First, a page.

News Column

Patent Application Titled "Flight Planning System and Method Using Four-Dimensional Search" Published Online

February 22, 2014



By a News Reporter-Staff News Editor at Journal of Transportation -- According to news reporting originating from Washington, D.C., by VerticalNews journalists, a patent application by the inventor Ginsberg, Matthew L. (Eugene, OR), filed on July 10, 2013, was made available online on February 6, 2014.

No assignee for this patent application has been made.

Reporters obtained the following quote from the background information supplied by the inventors: "The subject matter described herein generally relates to flight planning for aircraft, and more specifically, to determining flight paths, speed, payload and fuel parameters that optimize one or more desired considerations (e.g., fuel, duration of travel) for an aircraft voyage.

"Flight planning has been important to air travel since before the advent of fixed-wing aircraft. Determining the range of an aircraft to deliver a given payload, the fuel required for such a trip, the bearings and altitudes to be used are all critical considerations for safe and efficient air travel.

"As fuel costs continue to rise and as concern about global climate change increases, a great amount of attention has been given in recent years to efficiency in air travel. Likewise, military applications look to efficiency, not only to minimize cost of operations but also to allow existing aircraft to transport greater payloads over longer distances. Efficiency also often translates into increased useful life for individual airframes and the ability to transport more cargo between aircraft overhauls.

"For example, NASA has studied whether use of staged airline voyages, rather than long-haul trips, might lead to reduced emissions resulting from air travel. See Andrew S. Hahn, Staging Airline Service, American Institute of Aeronautics and Astronautics (2007), available at ntrs.nasa.gov/archive/nasa/casi.ntrs.nasa.gov/20070032063.sub.--200703202- 9.pdf. That paper addresses a number of analytical approaches for determining aircraft range, from the classic Breguet Range Equation to more recent approaches. Government agencies of other countries have likewise addressed similar issues. In J. Vankan, et al., Multi-Objective Optimisation of Aircraft Range and Fuel Consumption, National Aerospace Laboratory NLR (Amsterdam, the Netherlands, 2007), available at http://www.vivaceproject.com/content/advanced/57Vankan.pdf, various adjustments and corrections are applied to traditional Breguet range calculations in an attempt to achieve Pareto optimal improvements in aircraft design.

"Central to many of these approaches is the recognition that an aircraft's range is based in part on its weight, which includes both the weight of the fuel it carries and of the static payload it is carrying. Recognition that a vehicle's payload capacity is related to the fuel it is carrying is not unique to aircraft; analysis of ships and land vehicles also recognizes the 'fuel as payload' issue. See, e.g., U.S. Pat. No. 5,880,408 (to assignee-at-issue Caterpillar, Inc. and disclosing techniques for compensating for fuel weight in payload measurement system).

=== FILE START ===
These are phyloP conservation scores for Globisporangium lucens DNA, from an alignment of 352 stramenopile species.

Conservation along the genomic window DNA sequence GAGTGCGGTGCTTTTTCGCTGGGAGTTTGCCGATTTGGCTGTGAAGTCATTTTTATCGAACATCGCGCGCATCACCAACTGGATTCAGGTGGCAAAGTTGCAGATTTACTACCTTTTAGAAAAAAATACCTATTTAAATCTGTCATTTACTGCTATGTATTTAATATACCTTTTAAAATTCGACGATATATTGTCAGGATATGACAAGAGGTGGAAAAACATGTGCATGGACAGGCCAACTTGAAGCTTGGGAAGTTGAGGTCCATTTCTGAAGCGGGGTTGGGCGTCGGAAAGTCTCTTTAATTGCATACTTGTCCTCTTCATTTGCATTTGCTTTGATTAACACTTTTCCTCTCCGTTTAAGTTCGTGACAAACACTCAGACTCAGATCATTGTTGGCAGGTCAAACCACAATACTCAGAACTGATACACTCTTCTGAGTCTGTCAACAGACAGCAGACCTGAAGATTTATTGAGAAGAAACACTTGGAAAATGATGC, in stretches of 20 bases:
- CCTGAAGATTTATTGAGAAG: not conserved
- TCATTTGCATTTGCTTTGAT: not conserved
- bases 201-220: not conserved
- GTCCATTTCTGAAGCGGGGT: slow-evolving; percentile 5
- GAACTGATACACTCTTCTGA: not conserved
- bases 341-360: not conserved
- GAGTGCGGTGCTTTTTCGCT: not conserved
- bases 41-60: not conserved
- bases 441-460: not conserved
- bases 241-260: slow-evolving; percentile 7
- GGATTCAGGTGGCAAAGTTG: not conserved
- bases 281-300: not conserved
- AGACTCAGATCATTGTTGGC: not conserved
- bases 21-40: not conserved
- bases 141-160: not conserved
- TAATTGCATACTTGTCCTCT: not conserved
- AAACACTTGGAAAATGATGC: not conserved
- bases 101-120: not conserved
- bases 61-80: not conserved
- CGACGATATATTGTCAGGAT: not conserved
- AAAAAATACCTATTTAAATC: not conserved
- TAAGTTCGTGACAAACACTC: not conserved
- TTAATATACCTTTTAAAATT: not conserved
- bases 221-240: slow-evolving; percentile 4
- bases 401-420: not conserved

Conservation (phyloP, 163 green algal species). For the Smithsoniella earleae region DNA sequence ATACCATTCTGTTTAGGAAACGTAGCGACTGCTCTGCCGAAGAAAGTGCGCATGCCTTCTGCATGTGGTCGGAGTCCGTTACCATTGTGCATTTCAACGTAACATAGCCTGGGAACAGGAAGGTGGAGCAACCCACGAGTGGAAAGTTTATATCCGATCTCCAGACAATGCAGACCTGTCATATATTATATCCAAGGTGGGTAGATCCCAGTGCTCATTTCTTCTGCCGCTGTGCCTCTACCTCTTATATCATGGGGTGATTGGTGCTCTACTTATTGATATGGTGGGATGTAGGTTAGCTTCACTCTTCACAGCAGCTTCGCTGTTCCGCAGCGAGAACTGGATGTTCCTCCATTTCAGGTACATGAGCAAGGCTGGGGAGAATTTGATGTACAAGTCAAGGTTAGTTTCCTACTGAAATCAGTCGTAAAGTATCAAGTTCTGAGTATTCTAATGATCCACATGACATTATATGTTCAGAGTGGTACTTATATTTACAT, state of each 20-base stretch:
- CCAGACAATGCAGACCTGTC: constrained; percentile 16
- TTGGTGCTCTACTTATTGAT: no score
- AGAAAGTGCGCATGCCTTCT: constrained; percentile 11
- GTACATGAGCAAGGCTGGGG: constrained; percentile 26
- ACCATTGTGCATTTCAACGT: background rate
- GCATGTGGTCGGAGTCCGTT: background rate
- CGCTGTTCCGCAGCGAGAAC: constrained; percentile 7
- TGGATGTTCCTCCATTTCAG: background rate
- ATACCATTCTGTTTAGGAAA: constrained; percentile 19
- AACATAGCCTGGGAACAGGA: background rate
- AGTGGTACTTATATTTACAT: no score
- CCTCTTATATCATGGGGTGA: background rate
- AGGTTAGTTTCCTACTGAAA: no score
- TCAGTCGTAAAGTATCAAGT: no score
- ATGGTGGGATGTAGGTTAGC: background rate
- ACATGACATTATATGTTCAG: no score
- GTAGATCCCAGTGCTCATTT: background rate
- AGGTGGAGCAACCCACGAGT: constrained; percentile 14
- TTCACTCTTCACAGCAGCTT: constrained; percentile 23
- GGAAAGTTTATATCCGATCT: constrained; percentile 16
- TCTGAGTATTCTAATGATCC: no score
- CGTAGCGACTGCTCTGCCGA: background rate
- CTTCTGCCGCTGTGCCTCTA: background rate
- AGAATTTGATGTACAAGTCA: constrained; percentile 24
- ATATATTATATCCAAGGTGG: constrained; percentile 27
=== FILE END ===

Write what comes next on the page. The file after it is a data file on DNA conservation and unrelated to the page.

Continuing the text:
"Vehicular payloads are typically static over time, in that the weight of the payload does not vary from the beginning of a voyage to the end. Fuel is an aspect of payload that is virtually unique in that it varies dramatically in weight during the voyage.

"It has long been recognized that in aircraft, the varying weight of fuel is far too significant to be simply ignored, or even just averaged, in determining flight plans. Because fuel weight changes so dramatically over the course of a voyage, special computational techniques need to be used to account for the weight of fuel. In one simplistic approach, an iterative approach is used to gradually approach realistic estimation of flight characteristics such as range, endurance, and the like. Not only is such an approach inaccurate, it is computationally intensive and therefore either slow or expensive to use.

"Another approach is described in U.S. Pat. No. 6,134,500 (to assignee-at-issue United Air Lines, Inc.), that uses 'backward' search techniques that start by considering how much weight the plane is desired to have at the conclusion of a voyage from one point to another, and then works backward to determine how much weight it should have on descent, during cruise and finally on initial climb. Such backward processing simplifies the range of calculations needed to determine initial fuel loads and preferred airspeeds, altitudes and routing during flight.